I remember the time we got locked out of the 8th floor apartment. It must have been what 7? 8 years ago?
We were doing the same shit we always do before it happened. We were sitting on two separate sofas in complete and utter awkwardness. You, hugging your pillow on your lap, and me turned slightly away- facing those gorgeous floor length windows with the view of one Cairo’s busiest streets. Several packs of gum were strewn in a random pattern on the glass coffee table in front of both of us. Do you remember that flickering florescent light? It was so annoying.
We were alone on the floor, there was never anyone else around. It was one of your demands – that we always meet alone, away from friends or people in general.
I would make some retarded comment about the pollution, or the serenade of ambulances that would pass by every five minutes, and you would be engrossed, completely glued … to your phone, which, by the way, I found infuriating. I would study those leopard print cushions and think they were the most hideous things I had ever seen. I also remember us throwing them at each other, in a 50% passive aggressive manner and 50% flirtatious attempt.
Who throws pillows at each other?
I had no idea what to say. Not because there was nothing to talk about, but because there was simply too much.
You would offer me a drink, and me, petrified, would always refuse – for the mere reason that I didn’t want to spill. I bet you never knew that about me, I don’t like to eat in front of people, I get ridiculously self conscious. Oh, and I hate sharing food with people. It irritates the crap out of me. I don’t know why, it just does.
Right, back to the 8th.
I believe you had one of the most beautiful paintings I had ever seen on one of the barren walls. It depicted a woman playing the piano, but with so much passion, it was as if she was playing with her heart and soul. She was so entranced in the music she was creating. I wanted to be her- so lost in the beauty of my own music that the world didn’t matter.
The rest of the walls were bare – and a little dirty, and the tiles on the floors were a mess. The whole apartment needed a desperate makeover, something to replace the sparsely decorated rooms.
I remember walking towards the large windows and begging you with my mind to wrap your arms around me.
You never did.
I wanted to sit next to you, to play with your soft light brown curls, to have the courage to look into your hazel-green eyes, and to perform the gutsiest act of them all – hold your hand.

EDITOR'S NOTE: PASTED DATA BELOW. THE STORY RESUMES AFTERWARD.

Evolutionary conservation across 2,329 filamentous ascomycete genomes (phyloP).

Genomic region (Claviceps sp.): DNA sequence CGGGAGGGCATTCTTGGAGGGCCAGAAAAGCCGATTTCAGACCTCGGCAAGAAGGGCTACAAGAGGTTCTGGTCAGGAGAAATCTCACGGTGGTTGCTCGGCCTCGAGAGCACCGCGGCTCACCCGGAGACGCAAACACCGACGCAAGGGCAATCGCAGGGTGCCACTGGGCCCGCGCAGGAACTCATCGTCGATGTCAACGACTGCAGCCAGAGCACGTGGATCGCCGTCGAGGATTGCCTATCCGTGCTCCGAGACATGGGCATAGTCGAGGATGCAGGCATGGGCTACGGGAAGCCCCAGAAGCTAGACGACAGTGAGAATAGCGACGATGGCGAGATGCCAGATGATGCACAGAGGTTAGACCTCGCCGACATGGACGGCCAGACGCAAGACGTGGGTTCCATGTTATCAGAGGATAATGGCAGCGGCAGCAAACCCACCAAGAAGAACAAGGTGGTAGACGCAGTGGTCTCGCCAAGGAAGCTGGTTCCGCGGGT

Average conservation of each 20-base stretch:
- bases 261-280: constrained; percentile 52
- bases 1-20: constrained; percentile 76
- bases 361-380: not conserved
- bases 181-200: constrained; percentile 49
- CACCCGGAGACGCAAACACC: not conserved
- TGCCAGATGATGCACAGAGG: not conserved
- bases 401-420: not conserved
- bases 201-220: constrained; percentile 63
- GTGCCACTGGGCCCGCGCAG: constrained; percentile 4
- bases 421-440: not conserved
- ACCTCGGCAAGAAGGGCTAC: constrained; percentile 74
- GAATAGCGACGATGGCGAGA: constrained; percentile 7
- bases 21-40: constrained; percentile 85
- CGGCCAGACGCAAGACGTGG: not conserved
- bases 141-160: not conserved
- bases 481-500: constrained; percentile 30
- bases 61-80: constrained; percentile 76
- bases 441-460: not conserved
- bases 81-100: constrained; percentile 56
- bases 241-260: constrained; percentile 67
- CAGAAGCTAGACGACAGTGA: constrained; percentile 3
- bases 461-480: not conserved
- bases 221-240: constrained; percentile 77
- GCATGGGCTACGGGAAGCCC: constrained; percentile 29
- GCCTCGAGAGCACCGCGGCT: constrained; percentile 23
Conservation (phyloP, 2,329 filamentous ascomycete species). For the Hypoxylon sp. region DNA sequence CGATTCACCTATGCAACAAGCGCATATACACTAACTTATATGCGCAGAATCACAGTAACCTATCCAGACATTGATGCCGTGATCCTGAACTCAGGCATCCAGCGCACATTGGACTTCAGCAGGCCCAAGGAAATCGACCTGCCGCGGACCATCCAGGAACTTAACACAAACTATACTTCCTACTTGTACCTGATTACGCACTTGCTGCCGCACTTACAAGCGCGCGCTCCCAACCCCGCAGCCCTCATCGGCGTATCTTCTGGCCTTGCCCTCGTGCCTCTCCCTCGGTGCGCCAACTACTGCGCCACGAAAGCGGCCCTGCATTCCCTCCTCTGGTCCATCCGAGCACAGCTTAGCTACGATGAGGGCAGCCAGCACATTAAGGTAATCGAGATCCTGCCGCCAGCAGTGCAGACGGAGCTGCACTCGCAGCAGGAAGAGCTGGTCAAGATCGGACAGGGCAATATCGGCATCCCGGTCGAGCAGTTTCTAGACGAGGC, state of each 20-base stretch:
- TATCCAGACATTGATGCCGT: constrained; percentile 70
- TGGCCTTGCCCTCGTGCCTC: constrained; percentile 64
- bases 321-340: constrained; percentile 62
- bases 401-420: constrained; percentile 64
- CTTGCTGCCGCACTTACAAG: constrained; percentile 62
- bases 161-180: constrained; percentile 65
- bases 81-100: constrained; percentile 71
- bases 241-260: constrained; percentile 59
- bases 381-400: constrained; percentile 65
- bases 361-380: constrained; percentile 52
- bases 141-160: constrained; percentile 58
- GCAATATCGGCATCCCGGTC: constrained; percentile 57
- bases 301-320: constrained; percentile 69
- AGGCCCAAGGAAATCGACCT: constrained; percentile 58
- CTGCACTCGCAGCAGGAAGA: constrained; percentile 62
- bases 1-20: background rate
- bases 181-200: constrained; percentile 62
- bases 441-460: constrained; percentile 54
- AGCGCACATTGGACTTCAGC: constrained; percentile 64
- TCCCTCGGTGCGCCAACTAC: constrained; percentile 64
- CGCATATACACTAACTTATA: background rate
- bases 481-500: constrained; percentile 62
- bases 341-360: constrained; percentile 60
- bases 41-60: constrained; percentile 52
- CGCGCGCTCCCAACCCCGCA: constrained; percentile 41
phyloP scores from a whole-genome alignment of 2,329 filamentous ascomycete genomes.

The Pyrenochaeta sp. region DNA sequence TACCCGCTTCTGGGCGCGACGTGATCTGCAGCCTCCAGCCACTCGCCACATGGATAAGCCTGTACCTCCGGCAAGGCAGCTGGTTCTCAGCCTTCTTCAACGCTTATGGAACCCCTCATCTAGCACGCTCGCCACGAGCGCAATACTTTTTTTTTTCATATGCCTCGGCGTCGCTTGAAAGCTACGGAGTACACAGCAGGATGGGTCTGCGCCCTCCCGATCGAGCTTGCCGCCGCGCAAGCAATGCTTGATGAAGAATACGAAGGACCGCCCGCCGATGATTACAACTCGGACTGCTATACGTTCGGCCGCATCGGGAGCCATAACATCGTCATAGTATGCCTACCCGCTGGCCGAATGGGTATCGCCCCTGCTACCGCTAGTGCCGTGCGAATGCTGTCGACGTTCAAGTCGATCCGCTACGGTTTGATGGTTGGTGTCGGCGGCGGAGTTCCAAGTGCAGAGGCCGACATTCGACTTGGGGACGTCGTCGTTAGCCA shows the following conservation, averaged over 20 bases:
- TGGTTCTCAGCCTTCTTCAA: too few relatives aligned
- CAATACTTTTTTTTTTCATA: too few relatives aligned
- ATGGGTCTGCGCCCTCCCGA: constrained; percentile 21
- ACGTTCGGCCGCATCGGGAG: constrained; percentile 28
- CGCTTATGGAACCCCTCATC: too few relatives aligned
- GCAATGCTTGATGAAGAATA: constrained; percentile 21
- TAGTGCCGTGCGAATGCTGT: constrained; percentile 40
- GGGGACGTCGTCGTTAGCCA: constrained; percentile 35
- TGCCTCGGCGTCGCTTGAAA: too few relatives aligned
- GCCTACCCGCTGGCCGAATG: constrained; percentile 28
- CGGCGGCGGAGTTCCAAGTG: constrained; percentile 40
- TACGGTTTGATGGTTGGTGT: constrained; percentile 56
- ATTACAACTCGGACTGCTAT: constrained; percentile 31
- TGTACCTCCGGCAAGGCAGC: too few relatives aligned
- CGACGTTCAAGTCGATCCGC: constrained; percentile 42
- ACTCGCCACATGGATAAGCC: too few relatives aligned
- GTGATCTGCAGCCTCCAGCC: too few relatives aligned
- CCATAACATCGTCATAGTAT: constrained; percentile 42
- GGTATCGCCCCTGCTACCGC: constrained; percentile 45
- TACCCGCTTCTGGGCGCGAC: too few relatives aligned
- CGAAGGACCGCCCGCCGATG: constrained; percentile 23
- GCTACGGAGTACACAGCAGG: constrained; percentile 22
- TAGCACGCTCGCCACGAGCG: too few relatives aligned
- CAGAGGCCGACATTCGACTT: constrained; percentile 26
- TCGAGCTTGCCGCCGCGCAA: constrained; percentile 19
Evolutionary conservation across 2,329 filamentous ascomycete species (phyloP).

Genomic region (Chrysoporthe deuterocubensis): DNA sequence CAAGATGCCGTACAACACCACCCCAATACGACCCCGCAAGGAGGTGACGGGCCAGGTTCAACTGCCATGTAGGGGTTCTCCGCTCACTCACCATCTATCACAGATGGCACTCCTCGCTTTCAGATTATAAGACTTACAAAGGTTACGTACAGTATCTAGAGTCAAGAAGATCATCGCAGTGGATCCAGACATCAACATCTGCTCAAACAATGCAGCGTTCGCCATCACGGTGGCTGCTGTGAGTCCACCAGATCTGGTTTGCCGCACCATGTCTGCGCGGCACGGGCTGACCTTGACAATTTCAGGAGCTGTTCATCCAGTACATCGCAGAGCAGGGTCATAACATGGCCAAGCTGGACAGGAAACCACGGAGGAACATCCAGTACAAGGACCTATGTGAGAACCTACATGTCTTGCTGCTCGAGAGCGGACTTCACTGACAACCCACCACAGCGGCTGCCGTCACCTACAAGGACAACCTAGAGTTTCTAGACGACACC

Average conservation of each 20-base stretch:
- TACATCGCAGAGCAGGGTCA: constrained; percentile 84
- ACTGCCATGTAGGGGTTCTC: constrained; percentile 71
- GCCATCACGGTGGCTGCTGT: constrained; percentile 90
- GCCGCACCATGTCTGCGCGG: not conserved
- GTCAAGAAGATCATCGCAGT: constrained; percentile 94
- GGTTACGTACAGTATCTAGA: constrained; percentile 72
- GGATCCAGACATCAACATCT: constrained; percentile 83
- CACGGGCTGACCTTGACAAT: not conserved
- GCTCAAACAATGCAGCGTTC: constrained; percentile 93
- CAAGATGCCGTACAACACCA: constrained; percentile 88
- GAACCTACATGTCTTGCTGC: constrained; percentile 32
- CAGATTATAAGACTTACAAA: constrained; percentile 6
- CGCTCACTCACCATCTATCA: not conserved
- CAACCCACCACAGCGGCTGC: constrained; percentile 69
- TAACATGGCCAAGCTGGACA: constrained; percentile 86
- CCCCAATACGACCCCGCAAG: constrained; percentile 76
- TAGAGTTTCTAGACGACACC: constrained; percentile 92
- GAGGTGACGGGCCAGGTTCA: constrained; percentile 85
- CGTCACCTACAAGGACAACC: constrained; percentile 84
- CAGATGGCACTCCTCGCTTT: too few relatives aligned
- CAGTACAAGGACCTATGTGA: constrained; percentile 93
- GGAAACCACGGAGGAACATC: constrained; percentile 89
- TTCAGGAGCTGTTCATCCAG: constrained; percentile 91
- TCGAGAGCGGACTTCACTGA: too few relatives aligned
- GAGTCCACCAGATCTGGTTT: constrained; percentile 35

But I never did.
About an hour and half in I was sick of my failed jedi mind tricks. I got up to leave and stormed out. The thought of spending another minute unappreciated in your presence nauseated me. The same question pounded my mind, why was I here? It was always hard for me to go – mainly because each time I made the pilgrimage to the 8th floor, I hoped it would be THE trip I had been waiting for – for years. That you would finally succumb and give me what I wanted. Each step out towards the exit was a sharp reminder that this time had not come.
I twisted the bright gold door handle and slammed the door behind me as I beelined for the elevator button. I prayed itelevator would come fast. I just wanted to leave, so I could go back to being me, instead of some stiff awkward girl that resorted to 14 year old flirtation antics.
You could tell I was upset and in an act very unlike you, you came after me. You stepped next to me, in front of the elevator. You looked perplexed, like you had no idea what to say or what to do.
The door then slammed shut.
We looked at each other.
I tried my hardest to hide the laughter bubbling up in my throat. You looked pissed – which made me want to laugh harder.
I planted my tongue firmly in my cheek – it’s my way of getting my face to not smile. It took you 20 full seconds before you realized you had left everything in the apartment, your phone, your keys, everything.
The fact that I couldn’t fall on the floor laughing hysterically was killing me. You of all people always have it so together, to see you so flustered was exhilarating.
We ended up calling your brother, right?
We sat on the narrow, dusty, underused stairs in front of the elevator in the familiar awkwardness waiting for him to come unlock the door. We knew there would be questions, thankfully I wouldn’t have to answer any of them. The small talk was painful. I think we both stopped breathing for those 10 minutes, because when we finally heard the elevator chime, we both let out the largest sighs of relief.
I said hello to him and good bye to you with my eyes glued to the ground, as I hurried out of there as soon as I could – all I wanted to do was listen to my music on my way home.
What I could never understand was how much I missed you when I left. I would try to remember every rigid moment, every nuance and facial expression. It made no sense to me.
It was so irritating because I could never explain it to any of my friends, none of them understood. They would always relay the same conclusion – you’re just addicted to the game.
Who gets hooked on a bad game? That doesn’t even make sense.
I couldn’t help but wonder, how many other girls did he bring to the 8th floor? Was it equally as awkward and rigid with them? Probably not. I imagined him being a more thawed version of himself, expressive and intimate.
This made me sad.
As always, waking me up from my reveries, 10 minutes into the drive home, my phone would light up with a message from you, the text would say something like “you looked really good today,” or “I’m glad you came.” You know the kinds of things that make my stomach do backflips and make my cheeks hurt from all the smiling I would do – and we would start all over again.